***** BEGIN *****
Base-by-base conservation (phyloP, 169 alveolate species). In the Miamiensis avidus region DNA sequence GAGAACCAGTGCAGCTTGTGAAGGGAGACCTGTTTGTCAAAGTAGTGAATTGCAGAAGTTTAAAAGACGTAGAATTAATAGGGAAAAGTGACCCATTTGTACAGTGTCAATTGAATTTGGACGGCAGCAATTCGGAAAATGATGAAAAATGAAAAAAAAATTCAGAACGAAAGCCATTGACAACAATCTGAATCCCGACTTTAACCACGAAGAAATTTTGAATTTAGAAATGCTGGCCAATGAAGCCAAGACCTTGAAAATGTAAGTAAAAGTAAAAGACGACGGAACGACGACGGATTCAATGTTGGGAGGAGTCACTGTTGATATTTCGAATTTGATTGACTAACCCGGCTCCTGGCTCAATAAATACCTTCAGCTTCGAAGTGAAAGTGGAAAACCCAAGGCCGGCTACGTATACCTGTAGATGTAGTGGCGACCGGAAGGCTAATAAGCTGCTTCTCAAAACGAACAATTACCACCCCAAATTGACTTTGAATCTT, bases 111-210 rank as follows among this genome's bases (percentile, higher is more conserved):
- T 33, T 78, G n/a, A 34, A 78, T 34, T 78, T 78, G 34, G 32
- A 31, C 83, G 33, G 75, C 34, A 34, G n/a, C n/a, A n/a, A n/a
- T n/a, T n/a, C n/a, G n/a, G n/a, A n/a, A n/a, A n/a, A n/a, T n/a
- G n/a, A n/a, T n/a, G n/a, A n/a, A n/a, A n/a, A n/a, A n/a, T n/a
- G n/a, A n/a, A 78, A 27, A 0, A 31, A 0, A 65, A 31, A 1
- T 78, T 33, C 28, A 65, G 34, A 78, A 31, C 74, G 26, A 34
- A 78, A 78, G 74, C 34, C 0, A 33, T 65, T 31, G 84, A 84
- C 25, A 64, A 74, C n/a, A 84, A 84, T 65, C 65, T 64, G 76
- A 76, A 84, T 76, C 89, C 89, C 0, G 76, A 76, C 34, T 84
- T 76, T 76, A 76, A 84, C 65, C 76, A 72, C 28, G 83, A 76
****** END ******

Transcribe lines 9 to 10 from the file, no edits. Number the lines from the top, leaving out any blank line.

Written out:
- C 25, A 64, A 74, C n/a, A 84, A 84, T 65, C 65, T 64, G 76
- A 76, A 84, T 76, C 89, C 89, C 0, G 76, A 76, C 34, T 84